My approach is to use craft practice, in particular stitching and fabrics, to unsettle the viewer via a combination of the seemingly domestic and mundane and a sense of the uncanny. The site-specific installation for Nymans House & Gardens, part of the larger exhibition, Unravelling Nymans, draws on themes of childhood, fancy dress and play.
Prompted by the childhood of Anne and Oliver Messel and the family’s love of dressing up, the sculptures reflect the family tradition of theatricality and their love of commissioning flamboyant costumes for parties. In particular I was drawn to the poignant photos of the Messel children – Oliver with a pair of wings and Anne and Oliver as teenagers or young adults in fancy dress.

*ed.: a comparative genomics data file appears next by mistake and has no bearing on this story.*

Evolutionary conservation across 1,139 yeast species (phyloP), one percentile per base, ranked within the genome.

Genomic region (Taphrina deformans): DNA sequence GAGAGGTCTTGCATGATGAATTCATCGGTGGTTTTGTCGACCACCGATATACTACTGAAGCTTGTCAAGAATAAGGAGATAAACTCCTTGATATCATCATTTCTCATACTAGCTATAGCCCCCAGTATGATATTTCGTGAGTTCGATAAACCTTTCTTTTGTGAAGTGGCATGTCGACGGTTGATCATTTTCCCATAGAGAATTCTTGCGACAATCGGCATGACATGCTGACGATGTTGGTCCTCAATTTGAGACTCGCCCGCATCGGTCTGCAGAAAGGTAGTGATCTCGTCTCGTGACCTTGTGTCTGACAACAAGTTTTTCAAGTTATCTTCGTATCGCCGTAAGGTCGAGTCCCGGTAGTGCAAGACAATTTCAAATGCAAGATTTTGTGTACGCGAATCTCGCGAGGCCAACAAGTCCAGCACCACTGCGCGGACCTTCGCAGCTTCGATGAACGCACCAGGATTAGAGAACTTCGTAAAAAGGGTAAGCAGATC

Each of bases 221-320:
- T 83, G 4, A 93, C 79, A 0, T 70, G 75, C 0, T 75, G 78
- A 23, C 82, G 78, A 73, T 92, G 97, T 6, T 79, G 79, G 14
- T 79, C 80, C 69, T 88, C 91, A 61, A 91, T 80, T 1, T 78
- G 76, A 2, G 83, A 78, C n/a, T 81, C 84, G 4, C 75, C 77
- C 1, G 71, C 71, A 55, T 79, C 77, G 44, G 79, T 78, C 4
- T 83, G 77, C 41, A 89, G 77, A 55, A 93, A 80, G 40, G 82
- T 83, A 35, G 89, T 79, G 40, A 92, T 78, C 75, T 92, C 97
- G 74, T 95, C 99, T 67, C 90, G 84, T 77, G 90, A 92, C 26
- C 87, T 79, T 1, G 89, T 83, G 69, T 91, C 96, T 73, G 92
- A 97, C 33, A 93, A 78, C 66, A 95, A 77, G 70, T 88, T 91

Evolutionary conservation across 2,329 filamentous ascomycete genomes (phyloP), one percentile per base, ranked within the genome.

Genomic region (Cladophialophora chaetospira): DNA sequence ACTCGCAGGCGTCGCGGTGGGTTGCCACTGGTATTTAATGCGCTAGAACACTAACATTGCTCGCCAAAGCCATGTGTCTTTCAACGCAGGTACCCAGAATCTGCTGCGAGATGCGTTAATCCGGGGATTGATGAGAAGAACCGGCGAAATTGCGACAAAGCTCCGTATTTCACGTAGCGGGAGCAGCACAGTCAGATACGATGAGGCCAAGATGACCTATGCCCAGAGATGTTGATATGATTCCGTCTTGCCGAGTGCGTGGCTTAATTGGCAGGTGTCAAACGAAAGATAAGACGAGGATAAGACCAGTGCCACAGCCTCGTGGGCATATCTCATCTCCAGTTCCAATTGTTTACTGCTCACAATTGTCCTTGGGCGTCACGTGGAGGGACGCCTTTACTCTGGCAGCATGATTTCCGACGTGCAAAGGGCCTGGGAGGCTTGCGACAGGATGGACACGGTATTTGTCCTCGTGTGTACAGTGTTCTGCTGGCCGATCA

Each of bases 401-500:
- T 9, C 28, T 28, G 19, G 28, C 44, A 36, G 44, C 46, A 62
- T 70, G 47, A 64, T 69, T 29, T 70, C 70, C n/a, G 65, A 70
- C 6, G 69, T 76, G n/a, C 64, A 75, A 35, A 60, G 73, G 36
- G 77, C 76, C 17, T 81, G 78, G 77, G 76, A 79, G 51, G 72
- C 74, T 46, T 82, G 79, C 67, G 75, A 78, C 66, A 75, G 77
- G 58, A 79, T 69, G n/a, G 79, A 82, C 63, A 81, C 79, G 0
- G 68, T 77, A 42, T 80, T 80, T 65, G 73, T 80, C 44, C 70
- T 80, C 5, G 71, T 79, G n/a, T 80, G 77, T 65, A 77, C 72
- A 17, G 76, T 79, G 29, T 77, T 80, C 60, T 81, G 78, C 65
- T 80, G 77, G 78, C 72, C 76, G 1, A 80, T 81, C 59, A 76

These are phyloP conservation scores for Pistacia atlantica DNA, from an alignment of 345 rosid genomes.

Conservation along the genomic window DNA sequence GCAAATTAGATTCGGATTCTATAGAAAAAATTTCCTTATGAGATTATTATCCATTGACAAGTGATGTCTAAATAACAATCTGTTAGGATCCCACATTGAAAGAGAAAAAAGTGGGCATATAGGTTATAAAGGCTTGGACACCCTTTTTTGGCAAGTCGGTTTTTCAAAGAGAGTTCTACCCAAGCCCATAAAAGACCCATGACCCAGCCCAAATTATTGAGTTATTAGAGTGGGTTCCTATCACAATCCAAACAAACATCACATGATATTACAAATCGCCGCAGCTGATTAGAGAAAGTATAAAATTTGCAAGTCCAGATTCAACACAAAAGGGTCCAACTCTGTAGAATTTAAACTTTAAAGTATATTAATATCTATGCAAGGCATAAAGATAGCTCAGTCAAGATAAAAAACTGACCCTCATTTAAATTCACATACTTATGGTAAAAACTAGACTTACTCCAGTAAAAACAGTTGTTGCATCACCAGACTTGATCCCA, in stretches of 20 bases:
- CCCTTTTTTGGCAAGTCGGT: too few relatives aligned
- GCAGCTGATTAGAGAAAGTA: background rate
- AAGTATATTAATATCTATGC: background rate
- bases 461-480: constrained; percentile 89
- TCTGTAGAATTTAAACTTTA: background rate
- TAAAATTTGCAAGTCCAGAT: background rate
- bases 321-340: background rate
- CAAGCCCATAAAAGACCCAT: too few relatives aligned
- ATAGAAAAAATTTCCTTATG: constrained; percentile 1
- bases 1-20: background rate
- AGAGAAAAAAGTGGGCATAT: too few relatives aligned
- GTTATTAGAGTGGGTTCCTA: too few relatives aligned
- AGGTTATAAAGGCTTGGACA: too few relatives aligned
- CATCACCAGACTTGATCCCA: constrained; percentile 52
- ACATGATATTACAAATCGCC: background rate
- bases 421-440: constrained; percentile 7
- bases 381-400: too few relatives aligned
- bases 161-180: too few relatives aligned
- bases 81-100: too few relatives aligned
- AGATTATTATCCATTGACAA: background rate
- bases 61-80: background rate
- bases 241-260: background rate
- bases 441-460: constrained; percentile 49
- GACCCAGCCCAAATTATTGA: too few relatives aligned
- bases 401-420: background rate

The series Tree boys has been developed directly in response to Oliver Messel’s Tree Man drawings, which were part of the many costume ideas he developed for the Karl Vollmöller play, The Miracle, which opened in April 1932 at the Lyceum Theatre.
I wanted my child-size sculpture/costume pieces to convey the sense of exuberance and play that I found in these drawings. This wonder and delight at dressing up has also been closely felt and experienced in my own relationship with my young son Wilfie.
The two sculptures situated in the book room Hide and Seek reference Anne and Oliver as children playing hide and seek and also relate directly to this simple notion of childhood play.
On first visiting Nymans I was struck by the spectacular gardens, full of froth and colour, and the spectacle of ruins nestling atmospherically next to the house. The house and the extraordinary Messel family who once lived there, have been a rich source of inspiration. Their stories were central to the process of making the costumes and sculptures and their house offers a wonderful stage-like location.